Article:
Posted by: joannabrandi | December 1, 2008

What the Mind Believes

Last week I had the honor to chair the North American Conference on Customer Management’s Customer First conference in Anaheim, CA at Disneyland. What a treat. (You can read more about it in this week’s tip)

One of the several speakers I had the honor to introduce was Robert Stephens, the founder of the Geek Squad.

http://customers1st.blogspot.com/search?q=robert+stephens

http://www.geeksquad.com/

I was so happy to have a chance to spend a few quiet moments with Stephen in the ballroom before the sessions began. I’ve been talking about Robert for years in my speeches and retelling a story I heard a famous  speaker tell years ago. I wanted to hear Robert tell the story and add a few details.

I was shocked (not to mention embarrassed) to find out that I have been “lying” about the origins of the Geek Squad for years. Robert was gracious about it and shared a few moments with me before it was time to introduce him. I was thrilled to talk to him personally, so I didn’t read the printed introduction that was given to me in my chairperson pack.

Up I go to the stage with my printed introduction in hand. He’s an impressive guy and so I decided to read some of his interesting credentials before adding in my personal thoughts. Right there on the paper it said, “In 2002, The Geek Squad acquired Best Buy and opened Geek Squad precincts in all Best Buy US and Canadian stores.”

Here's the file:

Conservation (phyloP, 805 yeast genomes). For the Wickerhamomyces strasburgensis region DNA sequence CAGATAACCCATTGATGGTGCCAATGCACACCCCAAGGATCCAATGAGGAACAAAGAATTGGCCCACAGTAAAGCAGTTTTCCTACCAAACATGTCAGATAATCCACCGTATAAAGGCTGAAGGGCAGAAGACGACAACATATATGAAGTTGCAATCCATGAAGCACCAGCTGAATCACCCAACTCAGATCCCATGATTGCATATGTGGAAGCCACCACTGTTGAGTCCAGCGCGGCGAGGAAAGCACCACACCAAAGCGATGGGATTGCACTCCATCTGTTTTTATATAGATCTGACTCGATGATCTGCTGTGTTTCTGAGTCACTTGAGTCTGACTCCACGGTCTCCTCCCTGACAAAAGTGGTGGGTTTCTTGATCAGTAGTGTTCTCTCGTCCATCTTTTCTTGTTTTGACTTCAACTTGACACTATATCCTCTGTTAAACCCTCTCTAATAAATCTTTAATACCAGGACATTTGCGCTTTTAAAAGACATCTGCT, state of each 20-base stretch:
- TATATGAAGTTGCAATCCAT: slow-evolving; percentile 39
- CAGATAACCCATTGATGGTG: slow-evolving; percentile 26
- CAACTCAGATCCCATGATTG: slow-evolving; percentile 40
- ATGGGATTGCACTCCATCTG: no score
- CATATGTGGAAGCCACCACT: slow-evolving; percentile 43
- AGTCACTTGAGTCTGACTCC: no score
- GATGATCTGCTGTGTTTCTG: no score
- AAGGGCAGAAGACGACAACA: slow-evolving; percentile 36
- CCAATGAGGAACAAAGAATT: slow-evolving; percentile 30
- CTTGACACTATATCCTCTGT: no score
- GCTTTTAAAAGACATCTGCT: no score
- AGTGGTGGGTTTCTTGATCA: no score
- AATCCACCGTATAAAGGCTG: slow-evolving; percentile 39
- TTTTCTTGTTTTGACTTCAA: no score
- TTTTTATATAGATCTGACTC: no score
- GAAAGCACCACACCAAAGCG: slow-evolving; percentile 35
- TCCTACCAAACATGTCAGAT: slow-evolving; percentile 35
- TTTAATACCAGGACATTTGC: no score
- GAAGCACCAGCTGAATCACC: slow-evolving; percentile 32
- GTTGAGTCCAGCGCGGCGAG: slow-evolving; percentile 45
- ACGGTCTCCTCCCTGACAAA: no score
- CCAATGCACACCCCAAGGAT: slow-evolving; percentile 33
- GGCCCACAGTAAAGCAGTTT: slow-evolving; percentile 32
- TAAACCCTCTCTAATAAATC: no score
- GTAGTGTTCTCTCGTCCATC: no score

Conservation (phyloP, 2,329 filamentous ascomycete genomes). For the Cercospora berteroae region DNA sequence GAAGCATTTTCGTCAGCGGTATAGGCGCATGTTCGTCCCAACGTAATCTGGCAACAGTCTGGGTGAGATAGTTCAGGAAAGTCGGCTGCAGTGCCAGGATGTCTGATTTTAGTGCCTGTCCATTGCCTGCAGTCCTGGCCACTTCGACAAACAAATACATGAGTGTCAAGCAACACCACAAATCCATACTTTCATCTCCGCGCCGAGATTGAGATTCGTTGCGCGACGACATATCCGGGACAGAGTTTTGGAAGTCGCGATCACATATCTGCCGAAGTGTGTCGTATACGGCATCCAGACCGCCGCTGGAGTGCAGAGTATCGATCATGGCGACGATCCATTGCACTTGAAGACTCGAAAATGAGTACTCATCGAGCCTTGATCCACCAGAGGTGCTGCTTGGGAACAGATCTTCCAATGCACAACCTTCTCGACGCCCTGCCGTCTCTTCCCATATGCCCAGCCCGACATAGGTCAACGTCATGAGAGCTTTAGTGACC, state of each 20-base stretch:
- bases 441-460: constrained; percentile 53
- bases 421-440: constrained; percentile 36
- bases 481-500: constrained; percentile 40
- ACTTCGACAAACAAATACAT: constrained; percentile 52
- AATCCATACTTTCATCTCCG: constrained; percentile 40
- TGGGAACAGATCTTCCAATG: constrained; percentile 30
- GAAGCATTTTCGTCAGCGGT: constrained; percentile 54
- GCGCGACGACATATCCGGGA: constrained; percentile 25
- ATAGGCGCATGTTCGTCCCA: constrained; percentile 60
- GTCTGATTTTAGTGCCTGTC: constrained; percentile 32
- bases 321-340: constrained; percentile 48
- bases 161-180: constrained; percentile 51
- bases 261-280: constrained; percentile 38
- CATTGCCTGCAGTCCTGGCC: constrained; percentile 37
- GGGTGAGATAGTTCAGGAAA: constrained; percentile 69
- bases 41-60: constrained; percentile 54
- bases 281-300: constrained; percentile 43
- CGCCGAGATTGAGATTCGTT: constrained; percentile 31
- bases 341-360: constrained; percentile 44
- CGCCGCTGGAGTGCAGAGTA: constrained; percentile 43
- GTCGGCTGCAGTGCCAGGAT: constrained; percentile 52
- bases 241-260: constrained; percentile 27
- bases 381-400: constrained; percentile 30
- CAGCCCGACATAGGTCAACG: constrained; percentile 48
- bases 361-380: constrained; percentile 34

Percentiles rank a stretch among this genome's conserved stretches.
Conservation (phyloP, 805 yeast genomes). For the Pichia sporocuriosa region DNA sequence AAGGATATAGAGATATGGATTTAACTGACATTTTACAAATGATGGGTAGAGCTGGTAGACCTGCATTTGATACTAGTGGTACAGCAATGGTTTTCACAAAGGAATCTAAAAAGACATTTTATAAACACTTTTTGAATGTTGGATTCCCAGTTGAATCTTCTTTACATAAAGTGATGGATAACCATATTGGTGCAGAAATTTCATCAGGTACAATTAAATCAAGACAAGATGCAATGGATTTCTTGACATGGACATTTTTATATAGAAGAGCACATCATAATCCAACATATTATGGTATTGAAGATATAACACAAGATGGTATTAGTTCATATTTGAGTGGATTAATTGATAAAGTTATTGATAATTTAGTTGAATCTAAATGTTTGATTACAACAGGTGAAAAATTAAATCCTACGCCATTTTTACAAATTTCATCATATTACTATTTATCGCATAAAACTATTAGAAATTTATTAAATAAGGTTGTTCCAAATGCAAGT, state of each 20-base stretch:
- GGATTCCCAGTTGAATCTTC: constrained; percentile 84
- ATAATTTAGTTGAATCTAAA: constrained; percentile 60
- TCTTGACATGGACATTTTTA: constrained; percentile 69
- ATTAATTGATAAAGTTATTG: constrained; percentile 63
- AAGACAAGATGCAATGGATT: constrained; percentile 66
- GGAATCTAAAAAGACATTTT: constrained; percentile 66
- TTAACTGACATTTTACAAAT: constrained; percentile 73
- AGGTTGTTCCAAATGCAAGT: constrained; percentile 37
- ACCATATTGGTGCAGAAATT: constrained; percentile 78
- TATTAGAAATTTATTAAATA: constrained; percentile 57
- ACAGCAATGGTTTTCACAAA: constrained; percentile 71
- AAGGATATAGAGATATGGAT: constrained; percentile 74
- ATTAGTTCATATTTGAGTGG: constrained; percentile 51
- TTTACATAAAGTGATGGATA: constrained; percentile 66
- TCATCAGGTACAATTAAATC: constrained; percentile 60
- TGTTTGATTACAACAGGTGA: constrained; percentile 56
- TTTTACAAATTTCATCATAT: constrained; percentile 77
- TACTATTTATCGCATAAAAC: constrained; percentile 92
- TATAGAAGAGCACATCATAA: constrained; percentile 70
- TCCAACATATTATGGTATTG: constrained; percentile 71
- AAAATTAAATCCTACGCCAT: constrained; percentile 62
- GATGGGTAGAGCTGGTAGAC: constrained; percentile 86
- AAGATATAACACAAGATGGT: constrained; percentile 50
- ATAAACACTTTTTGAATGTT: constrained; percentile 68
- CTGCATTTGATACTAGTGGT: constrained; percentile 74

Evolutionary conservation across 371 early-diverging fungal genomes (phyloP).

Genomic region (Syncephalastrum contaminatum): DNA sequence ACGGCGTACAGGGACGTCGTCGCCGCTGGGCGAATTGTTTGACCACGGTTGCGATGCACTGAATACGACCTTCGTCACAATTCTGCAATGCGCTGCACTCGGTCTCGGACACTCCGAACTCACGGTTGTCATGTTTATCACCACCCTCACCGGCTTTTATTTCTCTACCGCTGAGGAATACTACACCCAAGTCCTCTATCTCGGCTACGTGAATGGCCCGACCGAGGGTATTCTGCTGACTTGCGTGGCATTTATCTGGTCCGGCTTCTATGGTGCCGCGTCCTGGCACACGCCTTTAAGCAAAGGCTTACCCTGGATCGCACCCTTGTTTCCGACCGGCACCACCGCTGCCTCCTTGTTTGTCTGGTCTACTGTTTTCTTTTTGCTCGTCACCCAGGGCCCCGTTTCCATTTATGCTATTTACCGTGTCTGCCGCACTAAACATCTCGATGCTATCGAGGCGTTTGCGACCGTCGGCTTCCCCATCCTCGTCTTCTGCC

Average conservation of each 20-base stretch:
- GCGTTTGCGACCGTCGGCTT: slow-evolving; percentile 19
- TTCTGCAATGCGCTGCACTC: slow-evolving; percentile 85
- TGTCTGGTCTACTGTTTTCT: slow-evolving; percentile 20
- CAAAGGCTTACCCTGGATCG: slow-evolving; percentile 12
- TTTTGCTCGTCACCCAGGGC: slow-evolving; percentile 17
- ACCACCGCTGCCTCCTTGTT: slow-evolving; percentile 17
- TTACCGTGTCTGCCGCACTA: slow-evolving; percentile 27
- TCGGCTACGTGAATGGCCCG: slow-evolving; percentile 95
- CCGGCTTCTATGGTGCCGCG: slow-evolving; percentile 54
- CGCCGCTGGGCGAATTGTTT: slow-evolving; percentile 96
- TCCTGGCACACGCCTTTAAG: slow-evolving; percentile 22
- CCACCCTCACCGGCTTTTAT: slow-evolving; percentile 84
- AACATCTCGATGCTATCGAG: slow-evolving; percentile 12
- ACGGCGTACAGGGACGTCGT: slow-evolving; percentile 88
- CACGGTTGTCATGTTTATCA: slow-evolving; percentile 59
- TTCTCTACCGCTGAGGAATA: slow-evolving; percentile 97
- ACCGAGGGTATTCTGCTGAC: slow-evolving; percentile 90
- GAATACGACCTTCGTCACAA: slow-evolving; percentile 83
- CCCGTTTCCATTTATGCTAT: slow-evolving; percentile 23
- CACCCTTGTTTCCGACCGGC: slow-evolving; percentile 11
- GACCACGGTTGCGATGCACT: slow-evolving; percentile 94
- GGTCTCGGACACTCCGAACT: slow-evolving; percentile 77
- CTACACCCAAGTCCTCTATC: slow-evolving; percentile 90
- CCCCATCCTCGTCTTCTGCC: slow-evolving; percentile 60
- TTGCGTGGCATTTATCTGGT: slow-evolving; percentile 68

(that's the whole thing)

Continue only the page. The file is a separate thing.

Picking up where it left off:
I saw it on the page, but before opening my mouth, my mind decided this could not be so and so I said, “Best Buy acquired the Geek Squad” instead, figuring it must be wrong. Nope, it was right and I was wrong.

Later in the day, after I had made a personal apology to Robert, I apologized to the entire audience, explaining what I thought happened.

Because it seemed so impossible to me that a midsize service company could possibly buy a “big box” store, I assumed that what I saw on the page was incorrect. Talk about the old adage – when we assume it makes an “ass” out of “u” and “me”. I’m still embarrased.

Because I wondered if this was happening to others as well as me, I asked the audience how many of them thought that Best Buy had bought the Geek Squad rather than the other way around – half the audience did.

It’s a great example of seeing what we want to see. When our belief system is strong it simply won’t let in information to the contrary.

I am truly humbled by the experience.

Robert taught us that what we need to create today is an “Authentic Experience” and I’ll tell you – my embarrassment was an authentic as it gets. Yikes.

Robert, I learned so many valuable lessons from you last week – the most important of which were those I learned about myself.

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